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Oxidation and ubiquitination in neurodegeneration.
Experimental Biology and Medicine
It is widely accepted that protein oxidation is involved in a variety of diseases, including neurodegenerative diseases. Especially during aging, a reduction in anti-oxidant defence mechanisms leads to an increased formation of free radical oxygen species and consequently results in a damage of proteins, including mitochondrial and synaptic ones. Even those proteins involved in repair and protein clearance via the ubiquitin proteasome and lysosomal system are subject to damage and show a reduced function. Here, we will discuss a variety of mechanisms and provide examples where cognition is affected and where repair mechanisms are no longer sufficient to compensate for a dysfunction of damaged proteins or even may become toxic. Next to physiological deficits, an accumulation of deficient proteins in aggresomes may occur and result in a formation of pathological hallmark structures typical for aging and disease. A major challenge is how to prevent aberrant oxidation, given that oxidation plays an essential role in aging and neurodegenerative diseases. Particularly interesting are the possibilities to reduce the formation of radical oxygen species leading to a dysfunction of protein repair and protein clearance, or to a formation of toxic byproducts accelerating neurodegeneration.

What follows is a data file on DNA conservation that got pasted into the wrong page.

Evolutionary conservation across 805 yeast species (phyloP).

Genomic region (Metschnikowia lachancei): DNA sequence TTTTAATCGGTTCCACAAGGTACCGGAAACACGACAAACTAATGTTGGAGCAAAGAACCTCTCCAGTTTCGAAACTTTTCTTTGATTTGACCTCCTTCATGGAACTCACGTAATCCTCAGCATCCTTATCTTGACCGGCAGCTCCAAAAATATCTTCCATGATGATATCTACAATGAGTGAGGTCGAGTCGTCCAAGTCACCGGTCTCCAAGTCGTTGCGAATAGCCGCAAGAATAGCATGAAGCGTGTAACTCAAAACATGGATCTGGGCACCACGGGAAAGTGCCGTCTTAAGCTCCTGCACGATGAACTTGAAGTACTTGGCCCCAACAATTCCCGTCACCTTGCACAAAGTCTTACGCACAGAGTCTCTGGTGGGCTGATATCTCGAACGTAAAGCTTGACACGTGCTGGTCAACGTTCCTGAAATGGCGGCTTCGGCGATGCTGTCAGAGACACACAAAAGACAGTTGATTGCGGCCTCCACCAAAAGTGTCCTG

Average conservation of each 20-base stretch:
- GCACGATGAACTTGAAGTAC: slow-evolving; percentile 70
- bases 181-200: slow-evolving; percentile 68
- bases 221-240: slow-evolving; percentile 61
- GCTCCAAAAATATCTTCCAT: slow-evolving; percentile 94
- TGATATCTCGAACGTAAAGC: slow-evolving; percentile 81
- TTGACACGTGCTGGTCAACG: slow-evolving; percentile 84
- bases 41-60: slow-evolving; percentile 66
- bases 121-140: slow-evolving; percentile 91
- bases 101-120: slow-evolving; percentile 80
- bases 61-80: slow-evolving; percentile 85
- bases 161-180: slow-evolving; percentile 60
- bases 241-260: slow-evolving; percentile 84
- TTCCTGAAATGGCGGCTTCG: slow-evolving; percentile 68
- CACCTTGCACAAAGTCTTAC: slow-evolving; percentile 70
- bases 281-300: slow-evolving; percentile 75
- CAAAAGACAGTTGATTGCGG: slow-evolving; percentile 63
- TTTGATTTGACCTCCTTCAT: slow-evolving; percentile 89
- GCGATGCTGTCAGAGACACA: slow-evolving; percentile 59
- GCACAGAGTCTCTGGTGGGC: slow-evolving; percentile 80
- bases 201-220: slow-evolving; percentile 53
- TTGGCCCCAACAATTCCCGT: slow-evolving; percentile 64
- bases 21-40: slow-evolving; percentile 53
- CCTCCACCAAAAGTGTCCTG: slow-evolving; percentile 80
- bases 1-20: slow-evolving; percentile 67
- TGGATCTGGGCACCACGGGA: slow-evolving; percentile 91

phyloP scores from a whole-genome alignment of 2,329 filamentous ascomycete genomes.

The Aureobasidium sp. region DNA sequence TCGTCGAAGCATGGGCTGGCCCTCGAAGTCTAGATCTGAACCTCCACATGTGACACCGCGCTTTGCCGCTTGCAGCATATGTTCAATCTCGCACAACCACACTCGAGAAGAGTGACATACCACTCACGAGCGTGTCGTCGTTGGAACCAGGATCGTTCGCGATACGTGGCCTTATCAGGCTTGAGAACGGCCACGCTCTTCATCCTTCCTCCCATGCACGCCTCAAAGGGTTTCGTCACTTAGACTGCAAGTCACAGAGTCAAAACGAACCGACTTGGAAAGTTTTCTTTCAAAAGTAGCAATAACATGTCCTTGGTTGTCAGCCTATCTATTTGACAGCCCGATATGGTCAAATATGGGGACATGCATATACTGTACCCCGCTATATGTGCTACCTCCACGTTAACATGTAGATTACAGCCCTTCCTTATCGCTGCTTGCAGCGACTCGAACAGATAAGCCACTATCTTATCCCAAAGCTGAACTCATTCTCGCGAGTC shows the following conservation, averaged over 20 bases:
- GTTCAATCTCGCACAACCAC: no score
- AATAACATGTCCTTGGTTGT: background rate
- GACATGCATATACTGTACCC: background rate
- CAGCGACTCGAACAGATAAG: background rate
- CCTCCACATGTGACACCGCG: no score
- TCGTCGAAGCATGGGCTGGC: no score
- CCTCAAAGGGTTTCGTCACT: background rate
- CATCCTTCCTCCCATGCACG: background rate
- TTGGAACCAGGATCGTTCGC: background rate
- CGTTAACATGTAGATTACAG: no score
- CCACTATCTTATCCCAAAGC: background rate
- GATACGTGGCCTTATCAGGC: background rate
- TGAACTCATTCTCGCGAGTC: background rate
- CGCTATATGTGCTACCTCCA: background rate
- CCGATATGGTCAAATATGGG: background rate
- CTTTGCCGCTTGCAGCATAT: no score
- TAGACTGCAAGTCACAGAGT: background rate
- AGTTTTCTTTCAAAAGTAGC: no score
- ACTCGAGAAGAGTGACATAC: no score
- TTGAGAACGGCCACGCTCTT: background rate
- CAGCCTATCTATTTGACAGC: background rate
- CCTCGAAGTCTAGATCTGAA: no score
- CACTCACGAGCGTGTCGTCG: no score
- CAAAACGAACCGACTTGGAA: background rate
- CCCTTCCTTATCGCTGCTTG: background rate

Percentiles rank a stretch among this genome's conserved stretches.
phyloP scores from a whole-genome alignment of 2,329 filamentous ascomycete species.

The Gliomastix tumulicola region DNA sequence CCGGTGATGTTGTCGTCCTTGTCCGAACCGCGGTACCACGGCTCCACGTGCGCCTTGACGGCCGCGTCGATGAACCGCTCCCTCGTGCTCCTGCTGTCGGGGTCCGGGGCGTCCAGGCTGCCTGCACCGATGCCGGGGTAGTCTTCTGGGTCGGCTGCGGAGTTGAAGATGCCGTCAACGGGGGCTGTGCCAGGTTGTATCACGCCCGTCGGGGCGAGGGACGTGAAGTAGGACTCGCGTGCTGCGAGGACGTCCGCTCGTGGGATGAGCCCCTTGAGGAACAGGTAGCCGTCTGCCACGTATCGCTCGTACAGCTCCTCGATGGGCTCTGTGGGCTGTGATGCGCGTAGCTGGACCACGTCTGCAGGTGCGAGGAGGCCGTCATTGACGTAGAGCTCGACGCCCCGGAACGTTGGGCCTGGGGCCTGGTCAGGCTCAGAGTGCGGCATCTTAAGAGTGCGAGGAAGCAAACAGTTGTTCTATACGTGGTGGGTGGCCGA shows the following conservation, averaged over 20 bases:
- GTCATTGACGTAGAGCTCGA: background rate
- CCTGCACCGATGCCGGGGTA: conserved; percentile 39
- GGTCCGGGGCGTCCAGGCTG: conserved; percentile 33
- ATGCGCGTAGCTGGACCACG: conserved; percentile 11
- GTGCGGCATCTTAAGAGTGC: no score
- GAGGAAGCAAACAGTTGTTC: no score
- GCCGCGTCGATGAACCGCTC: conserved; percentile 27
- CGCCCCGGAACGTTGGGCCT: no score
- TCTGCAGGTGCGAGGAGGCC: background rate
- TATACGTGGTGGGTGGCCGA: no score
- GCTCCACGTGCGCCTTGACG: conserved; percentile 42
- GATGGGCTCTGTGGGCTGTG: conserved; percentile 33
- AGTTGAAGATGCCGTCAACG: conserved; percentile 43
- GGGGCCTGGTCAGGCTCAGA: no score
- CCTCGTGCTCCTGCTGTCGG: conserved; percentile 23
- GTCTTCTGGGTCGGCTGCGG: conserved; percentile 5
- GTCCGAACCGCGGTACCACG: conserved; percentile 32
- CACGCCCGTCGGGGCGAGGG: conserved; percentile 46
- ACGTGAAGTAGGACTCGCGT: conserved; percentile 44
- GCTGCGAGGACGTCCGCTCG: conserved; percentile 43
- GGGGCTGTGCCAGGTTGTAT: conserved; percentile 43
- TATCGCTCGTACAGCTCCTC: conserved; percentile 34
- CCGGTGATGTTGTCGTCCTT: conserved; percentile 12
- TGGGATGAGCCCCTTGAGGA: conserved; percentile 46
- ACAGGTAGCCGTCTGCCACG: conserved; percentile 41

Alzheimer's disease, oxidation, mitochondria, neurodegeneration, tau protein, ubiquitination
Web of science
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